As readers likely know by now, the Uniform Rapid Suspension system (URS) is a quick and low-cost dispute process available to brand owners when confronted with trademark infringement in a new generic top-level domain (gTLD). Rather than the domain being transferred to the brand owner, as is done in UDRP cases, the domain on the losing side of a URS decision is merely locked and any website content is replaced with a standard notice informing visitors that the domain has been suspended.

As with the UDRP, in a URS complaint the brand owner is required to show that the domain website contains some infringing content or is otherwise being used in bad faith. In one of the first URS decisions to be published, against the domains and, the Panelist found that the domain owner had no legitimate interest in these domains and was using them in bad faith where the domains simply redirected visitors to the website. But what happens when the domain only resolves to a parked page or to nothing at all?

In a URS case against (BBVA is a well-known banking and financial group based in Spain) the domain owner claimed he was planning to develop a game whose acronym was BBVA and which had nothing to do with finance or banking. Although the decision does not say how this website resolved, the Panelist held that the alleged use is purely hypothetical and that no evidence was presented to support the domain owner’s claim. He also noted that the term BBVA is not a common or generic word and so it couldn’t be presumed that the domain owner intended to infringe on the well-known trademark.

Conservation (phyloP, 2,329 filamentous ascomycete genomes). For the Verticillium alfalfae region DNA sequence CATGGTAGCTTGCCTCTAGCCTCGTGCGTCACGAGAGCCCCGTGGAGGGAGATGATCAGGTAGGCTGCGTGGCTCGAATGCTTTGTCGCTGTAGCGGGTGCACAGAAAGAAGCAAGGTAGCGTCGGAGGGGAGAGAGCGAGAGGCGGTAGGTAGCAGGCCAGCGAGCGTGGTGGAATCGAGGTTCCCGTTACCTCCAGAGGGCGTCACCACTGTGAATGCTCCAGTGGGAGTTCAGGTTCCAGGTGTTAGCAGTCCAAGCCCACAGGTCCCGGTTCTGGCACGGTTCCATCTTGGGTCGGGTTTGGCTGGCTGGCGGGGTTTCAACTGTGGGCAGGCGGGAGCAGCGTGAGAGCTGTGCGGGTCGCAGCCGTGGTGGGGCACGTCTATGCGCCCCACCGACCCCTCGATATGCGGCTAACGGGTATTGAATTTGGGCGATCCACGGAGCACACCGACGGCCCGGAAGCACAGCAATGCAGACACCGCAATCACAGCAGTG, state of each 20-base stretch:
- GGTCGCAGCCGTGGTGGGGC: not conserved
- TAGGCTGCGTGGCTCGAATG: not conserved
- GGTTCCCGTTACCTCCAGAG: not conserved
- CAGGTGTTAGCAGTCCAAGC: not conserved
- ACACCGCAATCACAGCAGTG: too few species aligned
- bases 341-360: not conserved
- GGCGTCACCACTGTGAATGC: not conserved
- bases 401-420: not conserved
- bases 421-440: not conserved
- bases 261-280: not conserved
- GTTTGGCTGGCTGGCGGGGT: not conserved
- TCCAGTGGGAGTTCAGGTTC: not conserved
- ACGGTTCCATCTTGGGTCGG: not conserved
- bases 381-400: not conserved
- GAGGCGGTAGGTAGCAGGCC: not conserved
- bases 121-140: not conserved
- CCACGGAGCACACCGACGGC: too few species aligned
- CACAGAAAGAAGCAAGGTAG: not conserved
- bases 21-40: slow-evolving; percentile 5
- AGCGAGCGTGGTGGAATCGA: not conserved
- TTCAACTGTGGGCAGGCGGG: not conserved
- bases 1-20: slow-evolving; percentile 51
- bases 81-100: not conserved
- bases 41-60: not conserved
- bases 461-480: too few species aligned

Finally, there’s the opinion in a URS case against the domain that merely recites the rote standards set out in the URS and finds for the brand owner with no further explanation. I personally find this to be rather disappointing since it recites few facts of the case (no mention of any website content at this domain) and offers no guidance for future URS parties.

So where does this leave us when faced with a domain that’s parked (resolves to no website) as is the case with so many new gTLDs? If the domain owner defaults and the infringed trademark is distinctive and well-known then perhaps a Panelist could rely on the BBVA or AEROPOSTALE cases. However, if the mark is capable of different meanings or is less famous a Panelist might decide that, since the domain has only recently been registered, it’s possible that the owner is working on a legitimate website – a non-competing business or even a fan page perhaps?

I suspect that URS Panelists will be presented with such fact patterns fairly soon and hopefully a consistent pattern of decisions will emerge. Given the very high standard of proof and unforgiving nature of the URS process I expect brand owners will appreciate all the guidance they can get!

Steve Levy

Senior Advisor at FairWinds Partners
It can be difficult tackling domain name and social media infringement without the right expertise. Steve covers UDRP cases, URS cases, and all other acronyms and topics related to cybersquatting and usersquatting.
Steve Levy
First URS Cases Offer Little Guidance

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